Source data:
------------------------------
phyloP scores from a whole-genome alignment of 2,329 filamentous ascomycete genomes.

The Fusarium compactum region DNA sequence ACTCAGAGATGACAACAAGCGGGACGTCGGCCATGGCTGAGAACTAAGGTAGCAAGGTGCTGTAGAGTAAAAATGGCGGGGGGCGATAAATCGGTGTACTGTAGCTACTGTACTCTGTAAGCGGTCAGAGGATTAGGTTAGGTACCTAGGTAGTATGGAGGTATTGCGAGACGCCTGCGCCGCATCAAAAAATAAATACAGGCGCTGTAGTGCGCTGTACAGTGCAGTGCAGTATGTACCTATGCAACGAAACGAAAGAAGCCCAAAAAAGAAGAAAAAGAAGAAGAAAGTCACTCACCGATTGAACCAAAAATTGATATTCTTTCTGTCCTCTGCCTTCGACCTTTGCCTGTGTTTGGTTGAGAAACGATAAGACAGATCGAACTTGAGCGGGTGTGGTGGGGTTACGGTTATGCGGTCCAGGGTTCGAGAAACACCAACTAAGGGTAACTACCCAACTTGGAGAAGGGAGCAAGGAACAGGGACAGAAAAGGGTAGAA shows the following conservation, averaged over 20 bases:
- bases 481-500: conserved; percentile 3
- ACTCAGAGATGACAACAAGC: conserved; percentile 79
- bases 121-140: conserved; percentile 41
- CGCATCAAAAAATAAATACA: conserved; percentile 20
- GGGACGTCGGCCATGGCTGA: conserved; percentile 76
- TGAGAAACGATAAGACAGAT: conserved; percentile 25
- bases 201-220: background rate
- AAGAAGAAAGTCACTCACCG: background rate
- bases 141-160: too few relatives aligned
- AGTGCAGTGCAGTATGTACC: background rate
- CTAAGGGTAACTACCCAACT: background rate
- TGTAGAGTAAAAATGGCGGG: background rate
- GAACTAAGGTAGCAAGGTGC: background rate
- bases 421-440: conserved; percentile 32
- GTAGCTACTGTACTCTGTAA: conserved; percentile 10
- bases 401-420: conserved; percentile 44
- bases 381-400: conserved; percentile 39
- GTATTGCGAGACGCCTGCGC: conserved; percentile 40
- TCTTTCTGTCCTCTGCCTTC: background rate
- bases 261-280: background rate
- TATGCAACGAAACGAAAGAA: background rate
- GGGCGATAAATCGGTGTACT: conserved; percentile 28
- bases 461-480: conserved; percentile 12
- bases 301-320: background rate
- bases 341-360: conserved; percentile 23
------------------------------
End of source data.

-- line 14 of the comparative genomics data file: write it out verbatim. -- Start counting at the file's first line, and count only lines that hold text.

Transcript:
- TGTAGAGTAAAAATGGCGGG: background rate